Goals of the project

  • To enhance cultural sensitivity skills in social and health care sector workplaces
  • To promote workers’ understanding of clients from different cultures
  • To provide better employment opportunities for immigrants
  • To recognise the skills and qualifications immigrants have already obtained

The current situation and challenges

  • Analysing the functions, operational modes, challenges and management in multicultural social and health care workplaces
  • Identifying barriers to successful employment faced by immigrants
  • Solving problems and to identify possibilities
  • Studying how multiculturalism is addressed within the workplace and regarding clients

Solutions

  • Determining best practices in multicultural social and health care workplaces
  • Addressing issues within the workplace and when working with clients
  • Identifying operational and administrative solutions within workplaces
  • Establishing methods of interacting with clients from different cultures

The Finnish social and health care sector is rapidly becoming more international. Health care professionals are migrating to Finland at an ever increasing pace. Immigrants are needed to address the expected shortages in workforce, but require education and training in the practices applied in the Finnish social and health care sector. The COPE project was initiated to develop and identify means of supporting positive development in this respect.

It is important to promote the integration and social inclusion of social and health care professionals of immigrant-origin. However, culturally diverse workplaces also pose challenges at managerial level.

The European Union (Communication on Immigration, Integration and Employment) holds the view that multiculturalism and the integration of immigrants is a bilateral process – immigrants must respect the values and norms of their host country, while the host country must endeavour to ensure equal opportunities for immigrants. Integration refers to the process whereby immigrants become active within society. Acculturation refers to the process of adapting to a new culture while preserving one’s own cultural identity.

Current labour market situation

In Finland, people of immigrant-origin have difficulties in finding employment, and such employment tends to be temporary. More often than not, they cannot find jobs in their own field.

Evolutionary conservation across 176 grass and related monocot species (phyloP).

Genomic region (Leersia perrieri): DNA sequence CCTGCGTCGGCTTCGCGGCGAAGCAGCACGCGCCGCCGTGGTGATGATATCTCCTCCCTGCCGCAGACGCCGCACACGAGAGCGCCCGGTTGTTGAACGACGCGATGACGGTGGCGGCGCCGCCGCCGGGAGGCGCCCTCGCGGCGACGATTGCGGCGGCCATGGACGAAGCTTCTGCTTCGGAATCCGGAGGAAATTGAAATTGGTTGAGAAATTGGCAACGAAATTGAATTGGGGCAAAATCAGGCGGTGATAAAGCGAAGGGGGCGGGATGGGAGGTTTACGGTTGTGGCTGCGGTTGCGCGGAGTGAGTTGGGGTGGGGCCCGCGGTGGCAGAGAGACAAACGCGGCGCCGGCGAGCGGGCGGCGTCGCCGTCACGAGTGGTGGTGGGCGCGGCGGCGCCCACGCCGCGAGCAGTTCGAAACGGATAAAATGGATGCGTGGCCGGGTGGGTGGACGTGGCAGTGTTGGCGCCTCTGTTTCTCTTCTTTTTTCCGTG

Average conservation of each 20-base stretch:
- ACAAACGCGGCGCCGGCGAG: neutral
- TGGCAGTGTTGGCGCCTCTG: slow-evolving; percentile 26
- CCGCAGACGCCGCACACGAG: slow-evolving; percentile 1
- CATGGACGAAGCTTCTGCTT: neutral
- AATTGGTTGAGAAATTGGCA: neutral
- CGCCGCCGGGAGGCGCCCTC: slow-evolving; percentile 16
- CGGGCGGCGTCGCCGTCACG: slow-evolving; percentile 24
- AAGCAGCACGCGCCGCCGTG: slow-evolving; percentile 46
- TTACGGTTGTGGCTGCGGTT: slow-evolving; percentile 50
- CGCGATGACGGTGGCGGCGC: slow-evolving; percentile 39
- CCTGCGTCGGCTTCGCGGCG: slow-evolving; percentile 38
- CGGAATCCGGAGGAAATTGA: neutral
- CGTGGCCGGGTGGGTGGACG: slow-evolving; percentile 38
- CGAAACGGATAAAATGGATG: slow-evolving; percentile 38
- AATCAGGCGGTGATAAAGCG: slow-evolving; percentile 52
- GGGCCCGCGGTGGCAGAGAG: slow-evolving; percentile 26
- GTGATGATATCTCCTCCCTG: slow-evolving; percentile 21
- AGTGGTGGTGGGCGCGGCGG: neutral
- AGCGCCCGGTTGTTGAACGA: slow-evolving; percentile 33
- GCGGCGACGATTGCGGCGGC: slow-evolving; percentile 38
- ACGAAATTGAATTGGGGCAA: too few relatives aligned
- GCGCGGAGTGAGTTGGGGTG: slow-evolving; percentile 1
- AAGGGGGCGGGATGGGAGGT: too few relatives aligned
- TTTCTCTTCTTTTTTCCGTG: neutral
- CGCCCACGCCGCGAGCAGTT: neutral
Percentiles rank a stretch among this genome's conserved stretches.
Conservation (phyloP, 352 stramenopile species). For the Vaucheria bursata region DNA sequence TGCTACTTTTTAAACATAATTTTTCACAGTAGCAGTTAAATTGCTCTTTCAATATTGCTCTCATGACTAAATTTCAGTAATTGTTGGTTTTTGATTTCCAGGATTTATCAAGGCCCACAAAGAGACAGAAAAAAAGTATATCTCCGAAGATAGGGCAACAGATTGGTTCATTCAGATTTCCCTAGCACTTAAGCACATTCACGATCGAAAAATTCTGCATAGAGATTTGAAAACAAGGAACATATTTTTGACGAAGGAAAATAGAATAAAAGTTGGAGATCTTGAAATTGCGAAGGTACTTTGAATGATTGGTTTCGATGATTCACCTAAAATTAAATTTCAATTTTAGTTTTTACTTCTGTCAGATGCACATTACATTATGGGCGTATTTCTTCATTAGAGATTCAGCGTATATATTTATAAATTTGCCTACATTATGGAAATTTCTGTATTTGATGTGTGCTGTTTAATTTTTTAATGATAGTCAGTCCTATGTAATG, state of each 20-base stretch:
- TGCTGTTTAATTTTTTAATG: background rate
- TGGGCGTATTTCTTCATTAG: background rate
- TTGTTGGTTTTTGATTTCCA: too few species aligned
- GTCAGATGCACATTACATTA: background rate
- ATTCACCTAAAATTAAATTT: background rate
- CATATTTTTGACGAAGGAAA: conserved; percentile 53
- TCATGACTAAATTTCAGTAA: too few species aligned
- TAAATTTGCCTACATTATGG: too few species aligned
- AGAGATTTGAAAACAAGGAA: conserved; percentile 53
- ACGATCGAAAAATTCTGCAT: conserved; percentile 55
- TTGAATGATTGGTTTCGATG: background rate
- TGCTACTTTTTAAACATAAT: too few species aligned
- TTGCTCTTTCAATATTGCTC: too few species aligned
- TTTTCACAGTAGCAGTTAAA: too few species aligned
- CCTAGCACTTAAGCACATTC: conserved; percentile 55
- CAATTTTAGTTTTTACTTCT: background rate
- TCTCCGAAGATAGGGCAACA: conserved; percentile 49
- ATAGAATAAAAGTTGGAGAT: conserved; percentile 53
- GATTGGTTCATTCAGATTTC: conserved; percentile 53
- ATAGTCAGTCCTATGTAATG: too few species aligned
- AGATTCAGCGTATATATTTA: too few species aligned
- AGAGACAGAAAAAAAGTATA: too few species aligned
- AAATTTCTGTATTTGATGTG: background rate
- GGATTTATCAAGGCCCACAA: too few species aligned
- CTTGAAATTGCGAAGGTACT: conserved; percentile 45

Success in finding employment depends on education, gender and country of origin. Low level of education, poor language skills and limited social networks are further obstacles to securing a job.

Finding work is difficult, even for social and health care professionals of immigrant-origin. In the social and health care sector, poor professional language skills, inadequate orientation and failure to determine the initial skill level are additional obstacles to successful employment and integration.

The language training offered to physicians and nurses of immigrant-origin is inadequate. Accordingly, it has been proposed that language training be customised to better meet the requirements of the profession. Furthermore, differences exist between the practices implemented. In Finland, physicians and other health care workers are expected to master a more comprehensive set of skills than in many other countries.

Open-mindedness in the workplace, adequate orientation, and support from the management and colleagues are prerequisites for immigrants’ succeeding in their work.

A strong professional identity developed through work experience, good language skills, obtaining professional qualifications valid in Finland, and social networks created during vocational training all contribute to the successful employment and integration of nurses of immigrant-origin.

Customised labour market policies and interventions have proven effective. Personalised integration plans and language training, for example, have resulted in increased income among immigrants.